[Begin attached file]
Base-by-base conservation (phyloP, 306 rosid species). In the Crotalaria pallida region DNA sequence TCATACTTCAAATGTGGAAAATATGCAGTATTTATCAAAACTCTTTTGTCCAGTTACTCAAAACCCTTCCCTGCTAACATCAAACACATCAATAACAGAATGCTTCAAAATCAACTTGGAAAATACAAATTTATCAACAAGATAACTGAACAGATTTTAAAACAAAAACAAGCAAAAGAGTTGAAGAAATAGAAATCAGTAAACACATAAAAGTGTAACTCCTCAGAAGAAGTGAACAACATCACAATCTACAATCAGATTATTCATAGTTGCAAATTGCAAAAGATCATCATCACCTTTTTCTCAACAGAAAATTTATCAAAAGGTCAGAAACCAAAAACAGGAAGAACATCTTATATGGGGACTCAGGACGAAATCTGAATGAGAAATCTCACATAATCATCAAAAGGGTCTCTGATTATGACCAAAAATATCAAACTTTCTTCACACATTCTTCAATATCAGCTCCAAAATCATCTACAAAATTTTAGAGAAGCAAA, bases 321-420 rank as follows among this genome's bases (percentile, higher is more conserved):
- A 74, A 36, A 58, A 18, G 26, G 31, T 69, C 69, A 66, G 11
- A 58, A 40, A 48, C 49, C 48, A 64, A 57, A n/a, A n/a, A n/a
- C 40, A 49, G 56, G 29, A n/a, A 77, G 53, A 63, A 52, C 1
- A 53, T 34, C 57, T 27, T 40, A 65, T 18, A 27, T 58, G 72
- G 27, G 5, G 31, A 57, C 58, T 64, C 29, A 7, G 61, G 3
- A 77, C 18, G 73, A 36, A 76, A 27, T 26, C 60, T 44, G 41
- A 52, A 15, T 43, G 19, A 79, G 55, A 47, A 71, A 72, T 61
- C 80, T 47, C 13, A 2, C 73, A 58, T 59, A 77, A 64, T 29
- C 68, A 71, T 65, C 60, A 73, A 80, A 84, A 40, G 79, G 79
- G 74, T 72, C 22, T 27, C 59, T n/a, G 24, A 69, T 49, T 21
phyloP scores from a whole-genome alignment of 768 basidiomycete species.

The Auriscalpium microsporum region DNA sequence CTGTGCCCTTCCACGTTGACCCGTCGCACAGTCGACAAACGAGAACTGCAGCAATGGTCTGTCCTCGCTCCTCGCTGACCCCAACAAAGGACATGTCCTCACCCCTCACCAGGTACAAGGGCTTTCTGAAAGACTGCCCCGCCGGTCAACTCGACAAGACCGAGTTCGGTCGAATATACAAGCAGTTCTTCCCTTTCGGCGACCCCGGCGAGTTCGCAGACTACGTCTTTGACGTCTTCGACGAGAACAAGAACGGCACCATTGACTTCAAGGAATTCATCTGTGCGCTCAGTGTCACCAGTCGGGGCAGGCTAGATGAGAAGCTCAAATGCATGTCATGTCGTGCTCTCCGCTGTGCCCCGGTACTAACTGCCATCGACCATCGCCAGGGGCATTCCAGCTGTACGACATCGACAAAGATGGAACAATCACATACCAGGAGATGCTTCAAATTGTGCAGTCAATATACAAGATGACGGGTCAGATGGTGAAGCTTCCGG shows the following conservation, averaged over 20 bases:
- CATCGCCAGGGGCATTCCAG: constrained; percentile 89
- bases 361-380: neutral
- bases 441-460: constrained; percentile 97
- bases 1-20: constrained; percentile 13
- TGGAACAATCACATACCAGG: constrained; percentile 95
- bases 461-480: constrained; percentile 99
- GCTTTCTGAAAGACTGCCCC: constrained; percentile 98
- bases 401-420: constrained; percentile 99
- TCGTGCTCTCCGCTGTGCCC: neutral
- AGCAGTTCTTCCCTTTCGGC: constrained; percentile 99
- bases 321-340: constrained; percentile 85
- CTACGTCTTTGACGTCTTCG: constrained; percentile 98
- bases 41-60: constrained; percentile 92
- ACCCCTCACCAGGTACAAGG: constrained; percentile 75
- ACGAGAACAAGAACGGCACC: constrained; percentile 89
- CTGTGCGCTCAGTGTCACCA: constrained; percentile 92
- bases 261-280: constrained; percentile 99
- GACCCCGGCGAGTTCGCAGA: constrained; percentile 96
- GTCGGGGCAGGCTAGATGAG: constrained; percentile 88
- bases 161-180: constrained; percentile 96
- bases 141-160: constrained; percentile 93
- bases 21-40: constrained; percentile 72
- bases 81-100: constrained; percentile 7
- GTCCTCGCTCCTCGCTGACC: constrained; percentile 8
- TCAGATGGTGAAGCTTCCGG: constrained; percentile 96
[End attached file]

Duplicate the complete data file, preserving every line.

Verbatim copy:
Base-by-base conservation (phyloP, 306 rosid species). In the Crotalaria pallida region DNA sequence TCATACTTCAAATGTGGAAAATATGCAGTATTTATCAAAACTCTTTTGTCCAGTTACTCAAAACCCTTCCCTGCTAACATCAAACACATCAATAACAGAATGCTTCAAAATCAACTTGGAAAATACAAATTTATCAACAAGATAACTGAACAGATTTTAAAACAAAAACAAGCAAAAGAGTTGAAGAAATAGAAATCAGTAAACACATAAAAGTGTAACTCCTCAGAAGAAGTGAACAACATCACAATCTACAATCAGATTATTCATAGTTGCAAATTGCAAAAGATCATCATCACCTTTTTCTCAACAGAAAATTTATCAAAAGGTCAGAAACCAAAAACAGGAAGAACATCTTATATGGGGACTCAGGACGAAATCTGAATGAGAAATCTCACATAATCATCAAAAGGGTCTCTGATTATGACCAAAAATATCAAACTTTCTTCACACATTCTTCAATATCAGCTCCAAAATCATCTACAAAATTTTAGAGAAGCAAA, bases 321-420 rank as follows among this genome's bases (percentile, higher is more conserved):
- A 74, A 36, A 58, A 18, G 26, G 31, T 69, C 69, A 66, G 11
- A 58, A 40, A 48, C 49, C 48, A 64, A 57, A n/a, A n/a, A n/a
- C 40, A 49, G 56, G 29, A n/a, A 77, G 53, A 63, A 52, C 1
- A 53, T 34, C 57, T 27, T 40, A 65, T 18, A 27, T 58, G 72
- G 27, G 5, G 31, A 57, C 58, T 64, C 29, A 7, G 61, G 3
- A 77, C 18, G 73, A 36, A 76, A 27, T 26, C 60, T 44, G 41
- A 52, A 15, T 43, G 19, A 79, G 55, A 47, A 71, A 72, T 61
- C 80, T 47, C 13, A 2, C 73, A 58, T 59, A 77, A 64, T 29
- C 68, A 71, T 65, C 60, A 73, A 80, A 84, A 40, G 79, G 79
- G 74, T 72, C 22, T 27, C 59, T n/a, G 24, A 69, T 49, T 21
phyloP scores from a whole-genome alignment of 768 basidiomycete species.

The Auriscalpium microsporum region DNA sequence CTGTGCCCTTCCACGTTGACCCGTCGCACAGTCGACAAACGAGAACTGCAGCAATGGTCTGTCCTCGCTCCTCGCTGACCCCAACAAAGGACATGTCCTCACCCCTCACCAGGTACAAGGGCTTTCTGAAAGACTGCCCCGCCGGTCAACTCGACAAGACCGAGTTCGGTCGAATATACAAGCAGTTCTTCCCTTTCGGCGACCCCGGCGAGTTCGCAGACTACGTCTTTGACGTCTTCGACGAGAACAAGAACGGCACCATTGACTTCAAGGAATTCATCTGTGCGCTCAGTGTCACCAGTCGGGGCAGGCTAGATGAGAAGCTCAAATGCATGTCATGTCGTGCTCTCCGCTGTGCCCCGGTACTAACTGCCATCGACCATCGCCAGGGGCATTCCAGCTGTACGACATCGACAAAGATGGAACAATCACATACCAGGAGATGCTTCAAATTGTGCAGTCAATATACAAGATGACGGGTCAGATGGTGAAGCTTCCGG shows the following conservation, averaged over 20 bases:
- CATCGCCAGGGGCATTCCAG: constrained; percentile 89
- bases 361-380: neutral
- bases 441-460: constrained; percentile 97
- bases 1-20: constrained; percentile 13
- TGGAACAATCACATACCAGG: constrained; percentile 95
- bases 461-480: constrained; percentile 99
- GCTTTCTGAAAGACTGCCCC: constrained; percentile 98
- bases 401-420: constrained; percentile 99
- TCGTGCTCTCCGCTGTGCCC: neutral
- AGCAGTTCTTCCCTTTCGGC: constrained; percentile 99
- bases 321-340: constrained; percentile 85
- CTACGTCTTTGACGTCTTCG: constrained; percentile 98
- bases 41-60: constrained; percentile 92
- ACCCCTCACCAGGTACAAGG: constrained; percentile 75
- ACGAGAACAAGAACGGCACC: constrained; percentile 89
- CTGTGCGCTCAGTGTCACCA: constrained; percentile 92
- bases 261-280: constrained; percentile 99
- GACCCCGGCGAGTTCGCAGA: constrained; percentile 96
- GTCGGGGCAGGCTAGATGAG: constrained; percentile 88
- bases 161-180: constrained; percentile 96
- bases 141-160: constrained; percentile 93
- bases 21-40: constrained; percentile 72
- bases 81-100: constrained; percentile 7
- GTCCTCGCTCCTCGCTGACC: constrained; percentile 8
- TCAGATGGTGAAGCTTCCGG: constrained; percentile 96